Swiss-based Zurich Insurance Group Ltd. is blacklisting oil sands producers as well as the pipeline companies and crude-by-rail facilities that serve them, saying Tuesday that it will stop underwriting or investing in the companies within two years unless they can clearly show their business plans are consistent with a global effort to avert the worst impact of climate change.
Zurich said it is joining a United Nations compact to align its own business operations with the goal of limiting average global temperature increases to 1.5 degrees Celsius above pre-industrial levels in order to avoid catastrophic impacts of climate change. In a report last fall, the UN’s Intergovernmental Panel on Climate Change said the 1.5-degree target is necessary to avert dire human impacts and the wholesale extinction of vulnerable species.
Zurich committed to using only renewable power in all global operations by 2023, and said it will work to create financial industry standards to measure and set targets for the carbon footprint of companies’ underwriting and investment portfolio.
“As one of the world’s leading insurers, we see first-hand the devastation natural disasters inflict on people and communities,” Zurich chief executive officer Mario Greco said in a release. “This is why we are accelerating action to reduce climate risks by driving changes in how companies and people behave and [to] support those most impacted.”
The Swiss insurer has US$190-billion in investments worldwide, and is the latest institutional money manager to target the oil sands for divestment. Others include British bank HSBC Holdings PLC; France’s BNP Paribas SA and France’s giant AXA Equitable Financial Service LLC, as well as several state pension funds in the U.S. Alberta Premier Jason Kenney publicly condemned HSBC for its stand, but recently dismissed the financial industry’s increasing focus on climate risk as the “flavour of the day.”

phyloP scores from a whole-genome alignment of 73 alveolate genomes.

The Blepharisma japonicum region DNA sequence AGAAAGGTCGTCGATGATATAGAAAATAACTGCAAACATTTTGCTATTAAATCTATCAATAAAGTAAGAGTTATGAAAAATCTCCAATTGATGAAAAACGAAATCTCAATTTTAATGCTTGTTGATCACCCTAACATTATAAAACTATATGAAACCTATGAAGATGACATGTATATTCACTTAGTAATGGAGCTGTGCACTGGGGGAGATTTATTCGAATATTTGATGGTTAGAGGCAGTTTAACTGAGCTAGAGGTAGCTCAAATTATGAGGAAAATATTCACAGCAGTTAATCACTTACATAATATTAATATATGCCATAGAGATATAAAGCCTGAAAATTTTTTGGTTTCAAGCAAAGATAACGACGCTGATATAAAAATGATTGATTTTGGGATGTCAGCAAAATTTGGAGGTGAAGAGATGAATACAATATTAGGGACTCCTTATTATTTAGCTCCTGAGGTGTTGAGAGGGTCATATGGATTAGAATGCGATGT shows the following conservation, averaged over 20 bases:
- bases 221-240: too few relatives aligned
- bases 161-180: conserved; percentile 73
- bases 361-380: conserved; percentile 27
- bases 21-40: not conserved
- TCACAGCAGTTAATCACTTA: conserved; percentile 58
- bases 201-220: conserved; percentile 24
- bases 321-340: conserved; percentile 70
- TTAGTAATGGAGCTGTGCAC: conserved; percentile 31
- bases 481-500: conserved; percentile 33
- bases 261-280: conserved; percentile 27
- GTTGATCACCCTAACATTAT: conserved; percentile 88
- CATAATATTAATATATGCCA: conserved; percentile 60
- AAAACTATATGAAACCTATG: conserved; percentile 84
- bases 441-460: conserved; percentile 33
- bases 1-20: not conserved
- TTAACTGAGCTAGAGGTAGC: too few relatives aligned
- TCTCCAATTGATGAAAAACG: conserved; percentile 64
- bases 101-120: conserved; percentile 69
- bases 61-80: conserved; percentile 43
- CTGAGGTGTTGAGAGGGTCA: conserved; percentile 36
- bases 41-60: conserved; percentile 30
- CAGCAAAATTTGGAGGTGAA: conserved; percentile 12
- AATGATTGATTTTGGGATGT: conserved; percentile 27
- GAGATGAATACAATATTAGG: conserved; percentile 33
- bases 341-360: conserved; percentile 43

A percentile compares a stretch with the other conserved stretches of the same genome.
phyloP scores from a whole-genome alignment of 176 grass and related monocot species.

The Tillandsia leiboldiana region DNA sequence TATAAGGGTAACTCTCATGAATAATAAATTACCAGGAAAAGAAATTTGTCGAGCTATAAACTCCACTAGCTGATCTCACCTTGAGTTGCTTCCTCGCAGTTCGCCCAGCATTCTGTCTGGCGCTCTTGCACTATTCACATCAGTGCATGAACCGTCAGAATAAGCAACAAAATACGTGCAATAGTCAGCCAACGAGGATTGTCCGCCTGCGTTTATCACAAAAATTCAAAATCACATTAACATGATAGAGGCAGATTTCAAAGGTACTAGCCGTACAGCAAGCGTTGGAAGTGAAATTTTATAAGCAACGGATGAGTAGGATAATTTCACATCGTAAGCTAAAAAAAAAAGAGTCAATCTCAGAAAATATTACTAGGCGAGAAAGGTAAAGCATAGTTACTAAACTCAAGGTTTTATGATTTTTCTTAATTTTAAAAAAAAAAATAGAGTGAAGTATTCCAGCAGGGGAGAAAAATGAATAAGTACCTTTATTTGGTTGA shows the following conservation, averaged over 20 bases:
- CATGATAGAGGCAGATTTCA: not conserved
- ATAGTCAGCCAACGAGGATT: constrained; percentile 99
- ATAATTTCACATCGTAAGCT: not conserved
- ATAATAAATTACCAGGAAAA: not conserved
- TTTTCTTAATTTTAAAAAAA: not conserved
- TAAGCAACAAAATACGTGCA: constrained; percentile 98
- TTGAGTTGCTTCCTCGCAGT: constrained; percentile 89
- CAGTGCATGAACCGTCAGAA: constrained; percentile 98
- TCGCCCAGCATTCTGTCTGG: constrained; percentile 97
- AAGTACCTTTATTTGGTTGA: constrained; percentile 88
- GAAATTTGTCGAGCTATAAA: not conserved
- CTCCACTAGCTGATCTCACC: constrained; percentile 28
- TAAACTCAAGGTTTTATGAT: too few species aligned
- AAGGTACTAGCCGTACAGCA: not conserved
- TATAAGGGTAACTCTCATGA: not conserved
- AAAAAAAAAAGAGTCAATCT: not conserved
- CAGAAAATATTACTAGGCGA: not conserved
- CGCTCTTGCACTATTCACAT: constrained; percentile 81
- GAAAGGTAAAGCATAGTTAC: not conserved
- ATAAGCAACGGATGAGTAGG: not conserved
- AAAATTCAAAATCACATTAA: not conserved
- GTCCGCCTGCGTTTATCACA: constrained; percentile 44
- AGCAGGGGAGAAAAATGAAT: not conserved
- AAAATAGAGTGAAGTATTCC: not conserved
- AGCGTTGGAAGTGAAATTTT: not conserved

However, an expert panel appointed by the federal government recently warned that the pressure will only increase as global financial markets respond to the growing climate emergency. The panel – headed by former Bank of Canada deputy governor Tiff Macklem – said Canada’s oil companies must scale up the pace of innovation in order to reduce their carbon footprint or see their share of the global market decline precipitously.
Companies such as Imperial Oil Ltd., Suncor Energy Inc. and Canadian Natural Resources Ltd. argue they have made great strides in reducing the greenhouse-gas intensity of their new facilities, which they say are now on par with the average crude refined in North America. Over all, the industry has reduced its per-barrel emissions by 29 per cent since 2000, the Macklem panel said.
“Canadian oil and natural gas is produced in one of the most highly regulated jurisdictions globally and is among the most sustainably produced energy sources in the world. The majority of global oil and natural gas reserves are held by nationally-owned companies accountable to little, or no climate legislation,” Jon Stringham, manager of fiscal and economic policy at the Canadian Association of Petroleum Producers, said in an e-mail.
Constraining Canadian production will only result in increased market share for companies that face little or no environmental standards, he said.
Zurich’s head of sustainability, Linda Freiner, said the company moved to eliminate coal used for electricity from its portfolio two years ago, but felt it needed to intensify its effort in line with the IPCC report that warned the world must begin to reduce greenhouse gases dramatically within a decade to have any chance of meeting the 1.5-degree goal.
In a phone interview, Ms. Freiner said Zurich focused on oil sands because it “has the highest percentage of energy lost during extraction, and a very high level of lifecycle GHG intensity.” To support that claim, Zurich pointed to a 2015 study that was published in the journal Environmental Science & Technology by University of Calgary researchers who relied on data from 2011 to 2013.
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